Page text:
Sustainable investments and the fight against “greenwashing” in Europe
Changing existing cultures, processes and technology will be key to meet climate and energy targets by 2030
The Covid-19 pandemic, as well as posing a huge challenge to health care systems around the world, has also increased the need in many countries to redirect capital flows towards sustainable investments in order to make our economies, businesses and societies more resilient to climate and environmental emergencies and risks. This ambitious goal is also in line with the aim of reaching climate and energy targets set by the European Green Deal, which include investments in sustainable projects and activities in Europe as a fundamental pillar. The new implementing rules on the EU sustainable finance taxonomy, published in June 2020 by the European Parliament, represent a major breakthrough, as this is the first “green list” of economic activities aimed at encouraging private investments in a green economy. The aim is to shed light on which companies are truly sustainable and to prevent “greenwashing” by providing investors with a clear operational guide on what is, and what is not, truly “green”.
The objectives of the new EU regulations on sustainable investments in Europe are: climate change mitigation and adaptation; the sustainable use and protection of water and marine resources; the transition to a circular economy, including waste prevention and increasing the uptake of secondary raw materials; pollution prevention and control; and the protection and restoration of biodiversity and ecosystems.
Establishing clear European “green” criteria for investors is key to enabling entrepreneurs to raise more public and private funds, and allowing the EU to become carbon neutral by 2050, as set out in the European Green Deal. The Commission estimates that Europe needs around 260 billion euros per year in additional investments to meet its climate and energy targets by 2030. The new taxonomy – which was scheduled to come into force on the 1st of January 2021, but has been delayed due to vetoes by some member states – stipulates that all financial products claiming to be sustainable will have to prove their sustainability according to strict and ambitious criteria. The legislation also gives the Commission a clear mandate to start defining environmentally harmful activities, while activities that are incompatible with climate neutrality but which are considered necessary for the transition to a climate-neutral economy will be labelled as transition or enabling activities.
Sustainable investments, also known as socially responsible investments, integrate environmental, social and governance (ESG) factors into investment decisions. Over recent years, many European companies have invested sustainably in various sectors, from renewable energy and climate change to health, security and community development. According to the Global Sustainable Investment Alliance’s latest biannual report, which is three years old, ESG investments grew to over 30 trillion dollars in 2018, and this number is set to grow further as consumer tastes change and investors demand increased transparency. Europe once again confirms its position as leader in green investments, holding the largest share of this investment at 14 trillion dollars, ahead of the United States, which stands at 12 trillion dollars.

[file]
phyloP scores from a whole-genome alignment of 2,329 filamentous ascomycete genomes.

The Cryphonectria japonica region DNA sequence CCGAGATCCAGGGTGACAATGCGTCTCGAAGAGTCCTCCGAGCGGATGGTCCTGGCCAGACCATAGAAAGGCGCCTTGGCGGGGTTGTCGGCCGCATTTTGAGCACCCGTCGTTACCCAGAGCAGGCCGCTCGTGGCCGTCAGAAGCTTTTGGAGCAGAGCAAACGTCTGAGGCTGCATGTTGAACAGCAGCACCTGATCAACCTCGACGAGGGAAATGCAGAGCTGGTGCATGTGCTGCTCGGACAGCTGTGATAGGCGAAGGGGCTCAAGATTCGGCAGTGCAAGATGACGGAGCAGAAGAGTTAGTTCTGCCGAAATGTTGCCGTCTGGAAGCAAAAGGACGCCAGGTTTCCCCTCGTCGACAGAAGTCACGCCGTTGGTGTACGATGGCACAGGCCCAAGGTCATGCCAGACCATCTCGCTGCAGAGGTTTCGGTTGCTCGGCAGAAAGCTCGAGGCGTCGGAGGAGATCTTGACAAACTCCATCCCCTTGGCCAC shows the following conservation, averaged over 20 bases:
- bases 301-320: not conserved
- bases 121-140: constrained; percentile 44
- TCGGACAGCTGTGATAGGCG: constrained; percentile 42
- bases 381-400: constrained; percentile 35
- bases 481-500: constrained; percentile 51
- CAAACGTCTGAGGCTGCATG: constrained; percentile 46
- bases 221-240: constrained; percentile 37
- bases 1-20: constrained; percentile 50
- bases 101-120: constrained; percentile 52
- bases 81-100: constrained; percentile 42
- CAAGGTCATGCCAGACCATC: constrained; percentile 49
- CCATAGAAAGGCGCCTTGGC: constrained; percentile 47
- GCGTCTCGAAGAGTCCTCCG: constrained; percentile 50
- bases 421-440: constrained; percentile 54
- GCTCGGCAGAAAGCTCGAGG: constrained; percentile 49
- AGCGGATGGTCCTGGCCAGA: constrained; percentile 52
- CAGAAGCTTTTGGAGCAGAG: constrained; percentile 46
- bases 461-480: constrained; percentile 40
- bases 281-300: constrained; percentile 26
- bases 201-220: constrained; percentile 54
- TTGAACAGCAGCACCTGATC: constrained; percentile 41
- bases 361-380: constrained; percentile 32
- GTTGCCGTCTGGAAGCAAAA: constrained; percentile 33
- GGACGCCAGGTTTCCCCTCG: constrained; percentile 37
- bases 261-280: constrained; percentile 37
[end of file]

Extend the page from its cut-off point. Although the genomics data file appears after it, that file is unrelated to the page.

Driving this staggering market growth are evolving macroeconomic trends. With an estimated additional 2 billion people by 2050, global demand for food, water and energy will determine the need for innovative improvements to infrastructures to meet demand for the resources linked to a growing population. Clean water and sanitation services, innovations in energy generation and distribution, improved healthcare and more efficient transportation all offer opportunities for sustainable investment growth in Europe. In light of this, it is clear that, while sustainable investments in Europe can still be used to create competitive advantages, implementing socially responsible practices is rapidly becoming a requirement for doing business in the green investment sector: embracing this industry trend means changing existing cultures, processes, technology and training programmes to align them with sustainable investments in Europe. In the end, pushing corporate culture to accept sustainable investments as the norm, rather than a preference, is an extremely beneficial incentive for companies to challenge the “status quo”.